Of Blood and Flesh

by on 週一, 22 十月 2007 評論
"Mens sana in corpore sano"
“A healthy mind in a healthy body”

This quotation of Juvenal emphasizes the importance of health and, most of all the balance between mind and body. That’s also why, in the continuation of a tradition inherited from the ancient Greeks, sport still occupies a great place in education and is valued as the best way to keep a healthy body.

Nevertheless, after watching my first rugby match for the World Cup, which takes place in France this year, I am not sure that sport is only a matter of health. Indeed, I was struck by the ‘violence’ and the obvious hardships the rugby players have to endure. Rugby may not be as bestial as boxing but when the camera come close to the faces and the scrums, you can see blood, sweat, scars, bandages, tired looks and saliva. There is no doubt that those sculpted bodies are roughly handled, that their stamina is tested. Some of you might know that the French rugby team is also famous for posing in an annual calendar which celebrates them as the “Gods of the Stadium” in reference to the Athletes of the Olympics in Greece. The reference is not only about their performance on the field, the photos of the calendar also follow the tradition of the classical representations of athletes’ nude and very fit bodies.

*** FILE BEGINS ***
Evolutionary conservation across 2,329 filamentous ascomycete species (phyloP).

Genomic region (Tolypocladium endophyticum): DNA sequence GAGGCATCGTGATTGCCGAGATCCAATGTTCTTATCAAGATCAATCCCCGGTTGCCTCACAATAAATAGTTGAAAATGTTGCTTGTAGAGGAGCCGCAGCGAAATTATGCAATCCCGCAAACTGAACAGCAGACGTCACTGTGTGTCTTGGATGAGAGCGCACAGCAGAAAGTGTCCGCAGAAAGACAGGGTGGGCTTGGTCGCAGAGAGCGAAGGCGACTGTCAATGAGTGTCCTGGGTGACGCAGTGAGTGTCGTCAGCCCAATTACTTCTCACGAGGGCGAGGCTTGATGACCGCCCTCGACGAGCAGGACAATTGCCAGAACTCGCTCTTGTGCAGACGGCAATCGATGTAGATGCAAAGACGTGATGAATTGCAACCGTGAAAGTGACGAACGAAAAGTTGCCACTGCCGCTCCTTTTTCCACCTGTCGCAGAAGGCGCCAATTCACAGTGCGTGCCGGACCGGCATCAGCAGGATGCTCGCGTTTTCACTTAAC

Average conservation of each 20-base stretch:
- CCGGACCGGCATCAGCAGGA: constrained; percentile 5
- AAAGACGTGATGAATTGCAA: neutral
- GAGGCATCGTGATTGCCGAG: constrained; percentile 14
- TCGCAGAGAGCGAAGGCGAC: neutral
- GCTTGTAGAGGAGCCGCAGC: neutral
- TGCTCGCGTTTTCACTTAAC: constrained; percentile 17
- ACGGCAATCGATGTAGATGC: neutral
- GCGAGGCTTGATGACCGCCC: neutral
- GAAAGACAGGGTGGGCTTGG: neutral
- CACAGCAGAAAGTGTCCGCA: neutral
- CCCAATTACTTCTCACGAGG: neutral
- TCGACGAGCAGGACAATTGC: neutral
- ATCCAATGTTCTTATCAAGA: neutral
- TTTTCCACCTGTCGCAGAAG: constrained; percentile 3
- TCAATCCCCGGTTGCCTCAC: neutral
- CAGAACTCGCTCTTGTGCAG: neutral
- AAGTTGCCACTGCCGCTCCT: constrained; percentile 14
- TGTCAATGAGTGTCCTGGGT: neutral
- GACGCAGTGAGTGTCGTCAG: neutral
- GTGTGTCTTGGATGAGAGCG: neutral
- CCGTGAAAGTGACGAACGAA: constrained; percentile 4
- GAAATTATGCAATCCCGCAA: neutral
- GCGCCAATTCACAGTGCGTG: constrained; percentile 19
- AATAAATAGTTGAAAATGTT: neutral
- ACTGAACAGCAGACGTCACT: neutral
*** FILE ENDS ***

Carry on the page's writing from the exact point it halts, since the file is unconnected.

Sport is also one of the best ways to express one’s existence as a body. Florence Ayisi, a Cameroonian woman director, draws an indirect link between the ways sport can liberate bodies and free minds. Her documentary film, Zanzibar Soccer Queens, is about a female soccer team in Zanzibar called the ‘Women fighters.’ As 90% of the population in Zanzibar is Muslim, those women are not really encouraged to devote themselves to their soccer passion. Most of them, once married, are forbidden to play again. For example. the director interviews a female Koran school teacher who criticizes women soccer players for they show too much ‘nudity’ by wearing short-pants and short sleeves. In some kind of way, the identity of these womens’ bodies is denied, here mostly for religious purposes. The film’s portrait of Amina, a former soccer player, is also very eloquent on this subject: after getting married, her husband forbade her to play soccer as she would just be a housewife and stay at home. In that perspective, Amina’s body confined to the secret of the house is opposed to the soccer players’ ones exercising, running, sweating on the field.

Some love their body, sometimes in a very narcissistic way that can be excessive. Others hate their body, as it might not always comply with one’s wishes, and even might be seen as a handicap. But we should still cherish our body, no matter the pain and the disgust it can sometimes provoke, for it is not only the receptacle of our mind but also our most tangible link to humanity.

Zanzibar Soccer Queens website


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